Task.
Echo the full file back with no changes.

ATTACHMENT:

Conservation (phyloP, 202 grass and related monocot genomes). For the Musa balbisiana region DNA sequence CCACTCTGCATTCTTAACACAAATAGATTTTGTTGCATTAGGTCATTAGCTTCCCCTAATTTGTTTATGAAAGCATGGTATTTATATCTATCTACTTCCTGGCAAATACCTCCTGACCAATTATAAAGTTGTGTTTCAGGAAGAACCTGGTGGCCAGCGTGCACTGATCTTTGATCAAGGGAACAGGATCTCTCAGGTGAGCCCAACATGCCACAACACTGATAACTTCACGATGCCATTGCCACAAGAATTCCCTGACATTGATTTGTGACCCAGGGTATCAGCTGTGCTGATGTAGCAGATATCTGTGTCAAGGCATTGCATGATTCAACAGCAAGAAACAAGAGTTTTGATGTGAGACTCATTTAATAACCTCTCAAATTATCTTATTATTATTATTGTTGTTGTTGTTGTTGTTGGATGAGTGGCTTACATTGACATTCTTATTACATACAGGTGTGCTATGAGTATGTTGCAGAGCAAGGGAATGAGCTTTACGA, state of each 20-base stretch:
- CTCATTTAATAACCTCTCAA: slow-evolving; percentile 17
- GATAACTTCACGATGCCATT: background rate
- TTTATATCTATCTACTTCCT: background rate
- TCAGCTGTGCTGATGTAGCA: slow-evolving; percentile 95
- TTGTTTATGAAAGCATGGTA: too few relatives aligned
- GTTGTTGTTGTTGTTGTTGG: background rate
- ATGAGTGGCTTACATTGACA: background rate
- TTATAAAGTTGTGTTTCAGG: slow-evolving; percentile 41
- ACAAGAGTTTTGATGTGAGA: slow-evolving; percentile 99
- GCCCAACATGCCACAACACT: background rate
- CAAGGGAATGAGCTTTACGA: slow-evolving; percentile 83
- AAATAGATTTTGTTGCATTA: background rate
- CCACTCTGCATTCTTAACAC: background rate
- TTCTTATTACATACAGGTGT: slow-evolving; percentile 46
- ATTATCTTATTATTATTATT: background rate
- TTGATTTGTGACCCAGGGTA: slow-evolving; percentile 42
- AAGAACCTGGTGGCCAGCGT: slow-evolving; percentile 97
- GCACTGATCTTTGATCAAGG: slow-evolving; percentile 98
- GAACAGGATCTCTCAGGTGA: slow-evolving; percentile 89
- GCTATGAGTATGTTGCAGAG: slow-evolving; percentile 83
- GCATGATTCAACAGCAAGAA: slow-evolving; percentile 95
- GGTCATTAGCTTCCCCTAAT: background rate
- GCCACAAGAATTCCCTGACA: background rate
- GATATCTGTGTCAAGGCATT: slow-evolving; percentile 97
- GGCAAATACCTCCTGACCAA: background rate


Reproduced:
Conservation (phyloP, 202 grass and related monocot genomes). For the Musa balbisiana region DNA sequence CCACTCTGCATTCTTAACACAAATAGATTTTGTTGCATTAGGTCATTAGCTTCCCCTAATTTGTTTATGAAAGCATGGTATTTATATCTATCTACTTCCTGGCAAATACCTCCTGACCAATTATAAAGTTGTGTTTCAGGAAGAACCTGGTGGCCAGCGTGCACTGATCTTTGATCAAGGGAACAGGATCTCTCAGGTGAGCCCAACATGCCACAACACTGATAACTTCACGATGCCATTGCCACAAGAATTCCCTGACATTGATTTGTGACCCAGGGTATCAGCTGTGCTGATGTAGCAGATATCTGTGTCAAGGCATTGCATGATTCAACAGCAAGAAACAAGAGTTTTGATGTGAGACTCATTTAATAACCTCTCAAATTATCTTATTATTATTATTGTTGTTGTTGTTGTTGTTGGATGAGTGGCTTACATTGACATTCTTATTACATACAGGTGTGCTATGAGTATGTTGCAGAGCAAGGGAATGAGCTTTACGA, state of each 20-base stretch:
- CTCATTTAATAACCTCTCAA: slow-evolving; percentile 17
- GATAACTTCACGATGCCATT: background rate
- TTTATATCTATCTACTTCCT: background rate
- TCAGCTGTGCTGATGTAGCA: slow-evolving; percentile 95
- TTGTTTATGAAAGCATGGTA: too few relatives aligned
- GTTGTTGTTGTTGTTGTTGG: background rate
- ATGAGTGGCTTACATTGACA: background rate
- TTATAAAGTTGTGTTTCAGG: slow-evolving; percentile 41
- ACAAGAGTTTTGATGTGAGA: slow-evolving; percentile 99
- GCCCAACATGCCACAACACT: background rate
- CAAGGGAATGAGCTTTACGA: slow-evolving; percentile 83
- AAATAGATTTTGTTGCATTA: background rate
- CCACTCTGCATTCTTAACAC: background rate
- TTCTTATTACATACAGGTGT: slow-evolving; percentile 46
- ATTATCTTATTATTATTATT: background rate
- TTGATTTGTGACCCAGGGTA: slow-evolving; percentile 42
- AAGAACCTGGTGGCCAGCGT: slow-evolving; percentile 97
- GCACTGATCTTTGATCAAGG: slow-evolving; percentile 98
- GAACAGGATCTCTCAGGTGA: slow-evolving; percentile 89
- GCTATGAGTATGTTGCAGAG: slow-evolving; percentile 83
- GCATGATTCAACAGCAAGAA: slow-evolving; percentile 95
- GGTCATTAGCTTCCCCTAAT: background rate
- GCCACAAGAATTCCCTGACA: background rate
- GATATCTGTGTCAAGGCATT: slow-evolving; percentile 97
- GGCAAATACCTCCTGACCAA: background rate